The film begins with the arrival of Walter Craig, an architect hired to do some renovations on a country manor, for a weekend visit. Mr. Craig has a serious case of deja vu that is quickly explained by him as coming from his dreams. He knows the layout of the house and the names of other guests before he even walks into the house for the first time. One of the other guests is a well know psychologist and it is the way in which the doctor tries to explain Craig’s dreams away that starts the interweaving story. Each guest tries to challenge the doctor’s explanations by providing a story of their own that may break the rationality of the psychological explanations. Thus we get five very different stories, each with a little something to appreciate.
The first to step up is a race car driver, who is still recovering from an accident that was a near death experience. He shares a short but chilling story of forewarning that prevented him from being in a second deadly accident. The image of a horse drawn hearse appears to him and an avuncular driver smiles in a slightly friendly but also creepy manner and tells him, “There’s room for one more”. If you are a fan of the “Final Destination” series, you know that death is always knocking at the door and that it can’t be cheated for long. This story takes that as a premise sixty years before that series of films began. Tony Todd nods and winks in the first “Final Destination” film in almost exactly the same menacing way that the driver does in this movie, that is not a coincidence. “I’ll see you later” is an echo heard sixty five years later.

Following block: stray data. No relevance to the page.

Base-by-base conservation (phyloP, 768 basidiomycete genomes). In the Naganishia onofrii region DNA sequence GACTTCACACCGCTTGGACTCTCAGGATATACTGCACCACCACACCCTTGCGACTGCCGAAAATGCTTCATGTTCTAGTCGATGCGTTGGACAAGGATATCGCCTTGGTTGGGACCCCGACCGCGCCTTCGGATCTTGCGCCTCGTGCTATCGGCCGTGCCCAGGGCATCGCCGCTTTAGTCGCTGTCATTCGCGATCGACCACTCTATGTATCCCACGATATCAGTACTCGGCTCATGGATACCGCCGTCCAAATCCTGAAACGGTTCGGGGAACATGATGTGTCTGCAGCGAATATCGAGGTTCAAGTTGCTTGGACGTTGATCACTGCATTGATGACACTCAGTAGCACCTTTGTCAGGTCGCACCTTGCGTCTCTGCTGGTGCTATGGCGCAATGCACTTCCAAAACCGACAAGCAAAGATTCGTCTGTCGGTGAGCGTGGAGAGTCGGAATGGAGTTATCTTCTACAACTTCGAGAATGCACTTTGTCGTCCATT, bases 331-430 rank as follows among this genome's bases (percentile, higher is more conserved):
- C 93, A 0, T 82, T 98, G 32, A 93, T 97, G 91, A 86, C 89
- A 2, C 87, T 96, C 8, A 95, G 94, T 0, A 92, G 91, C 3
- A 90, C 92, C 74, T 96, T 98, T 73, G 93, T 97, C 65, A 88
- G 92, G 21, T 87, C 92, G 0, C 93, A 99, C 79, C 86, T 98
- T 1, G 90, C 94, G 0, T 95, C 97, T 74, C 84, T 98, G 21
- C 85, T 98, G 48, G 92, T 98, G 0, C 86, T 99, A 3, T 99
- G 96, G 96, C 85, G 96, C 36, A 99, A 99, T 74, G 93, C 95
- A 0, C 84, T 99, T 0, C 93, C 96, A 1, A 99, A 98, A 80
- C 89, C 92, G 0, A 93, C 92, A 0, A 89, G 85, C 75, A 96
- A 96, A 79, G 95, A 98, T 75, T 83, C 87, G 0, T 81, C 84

The transition segments back at the country house are not always smooth or closely tied to the stories that the guests share. That awkwardness is rarely noticeable because “Dead of Night” is paced so quickly in the transition scenes that we are moved to the following story almost immediately. This film is indirectly a haunted house film and the second story makes that connection a little stronger. The youngest visitor at the house is a teenage girl. She confronts the psychologist with her own unexplaineded experience. A couple of times in my own blog, I have mentioned how ghost children seem to be a touchstone for horror films. This movie has such a story. It is not as immediately scary as the twins in “The Shining” but it has the benefit of being based on an actual murder. The resolution of the original case is said to have inspired detective fiction beginning with Sherlock Holmes. This segment also takes place at a Christmas party so if you are ever looking for another film to fit your annual Christmas list of movies, you can cheat a bit and throw this one in as a choice.